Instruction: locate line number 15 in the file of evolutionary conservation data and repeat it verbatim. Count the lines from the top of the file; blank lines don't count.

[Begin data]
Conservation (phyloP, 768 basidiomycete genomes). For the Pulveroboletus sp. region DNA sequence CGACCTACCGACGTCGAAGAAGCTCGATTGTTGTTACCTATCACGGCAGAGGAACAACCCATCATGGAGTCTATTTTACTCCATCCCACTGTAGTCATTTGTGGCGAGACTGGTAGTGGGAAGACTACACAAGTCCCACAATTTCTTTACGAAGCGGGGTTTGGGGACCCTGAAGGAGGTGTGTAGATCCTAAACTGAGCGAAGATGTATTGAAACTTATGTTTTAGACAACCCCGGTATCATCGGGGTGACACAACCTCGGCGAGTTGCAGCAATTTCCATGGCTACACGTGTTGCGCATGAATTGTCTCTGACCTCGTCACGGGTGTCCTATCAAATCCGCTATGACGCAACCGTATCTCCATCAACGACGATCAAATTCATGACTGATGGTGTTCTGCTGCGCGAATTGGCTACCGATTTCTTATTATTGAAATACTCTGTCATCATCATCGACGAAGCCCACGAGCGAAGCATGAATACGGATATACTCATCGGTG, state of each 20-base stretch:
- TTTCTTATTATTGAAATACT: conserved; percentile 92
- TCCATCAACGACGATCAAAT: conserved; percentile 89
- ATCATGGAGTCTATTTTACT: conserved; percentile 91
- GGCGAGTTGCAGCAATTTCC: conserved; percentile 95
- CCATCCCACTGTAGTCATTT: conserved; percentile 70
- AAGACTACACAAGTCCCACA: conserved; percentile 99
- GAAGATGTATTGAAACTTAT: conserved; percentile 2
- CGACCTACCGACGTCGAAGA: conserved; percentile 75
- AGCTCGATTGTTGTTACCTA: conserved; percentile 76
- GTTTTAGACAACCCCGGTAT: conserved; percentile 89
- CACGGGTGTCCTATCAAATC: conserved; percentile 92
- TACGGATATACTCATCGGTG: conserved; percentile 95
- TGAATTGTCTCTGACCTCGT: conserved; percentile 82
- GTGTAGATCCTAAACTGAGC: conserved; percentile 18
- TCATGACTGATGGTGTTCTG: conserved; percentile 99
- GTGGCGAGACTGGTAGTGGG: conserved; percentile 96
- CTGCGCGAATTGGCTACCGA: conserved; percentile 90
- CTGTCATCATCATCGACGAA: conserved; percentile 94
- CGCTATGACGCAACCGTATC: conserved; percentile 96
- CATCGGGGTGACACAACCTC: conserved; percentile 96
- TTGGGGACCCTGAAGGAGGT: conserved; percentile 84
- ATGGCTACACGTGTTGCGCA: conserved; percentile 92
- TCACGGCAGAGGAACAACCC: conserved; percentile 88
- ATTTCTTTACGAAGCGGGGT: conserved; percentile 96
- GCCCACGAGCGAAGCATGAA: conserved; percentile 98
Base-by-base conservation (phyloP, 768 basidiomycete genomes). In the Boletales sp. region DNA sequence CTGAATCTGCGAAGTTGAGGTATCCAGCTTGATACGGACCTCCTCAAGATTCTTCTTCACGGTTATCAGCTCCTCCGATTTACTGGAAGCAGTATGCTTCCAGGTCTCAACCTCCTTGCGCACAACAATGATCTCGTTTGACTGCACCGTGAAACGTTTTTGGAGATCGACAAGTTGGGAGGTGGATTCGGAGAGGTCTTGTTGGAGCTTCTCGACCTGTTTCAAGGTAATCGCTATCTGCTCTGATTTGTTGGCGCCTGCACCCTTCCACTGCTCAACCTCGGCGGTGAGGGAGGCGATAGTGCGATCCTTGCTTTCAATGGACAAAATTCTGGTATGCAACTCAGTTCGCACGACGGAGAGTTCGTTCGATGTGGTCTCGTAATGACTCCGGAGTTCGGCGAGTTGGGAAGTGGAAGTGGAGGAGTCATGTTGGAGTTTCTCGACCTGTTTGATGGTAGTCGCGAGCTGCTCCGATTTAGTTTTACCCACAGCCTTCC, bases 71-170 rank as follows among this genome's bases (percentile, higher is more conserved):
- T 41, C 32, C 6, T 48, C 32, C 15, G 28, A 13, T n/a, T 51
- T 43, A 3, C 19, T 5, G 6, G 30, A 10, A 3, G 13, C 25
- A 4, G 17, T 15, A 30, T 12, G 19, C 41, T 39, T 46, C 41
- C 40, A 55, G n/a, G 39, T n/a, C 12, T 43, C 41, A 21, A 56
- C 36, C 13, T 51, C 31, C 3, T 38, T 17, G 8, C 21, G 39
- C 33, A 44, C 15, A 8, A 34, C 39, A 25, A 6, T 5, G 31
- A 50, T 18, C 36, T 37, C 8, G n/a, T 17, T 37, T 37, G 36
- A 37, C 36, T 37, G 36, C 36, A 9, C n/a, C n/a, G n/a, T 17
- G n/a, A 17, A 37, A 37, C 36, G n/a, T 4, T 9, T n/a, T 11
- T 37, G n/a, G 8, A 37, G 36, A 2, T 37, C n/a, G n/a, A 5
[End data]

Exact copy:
- GTGTAGATCCTAAACTGAGC: conserved; percentile 18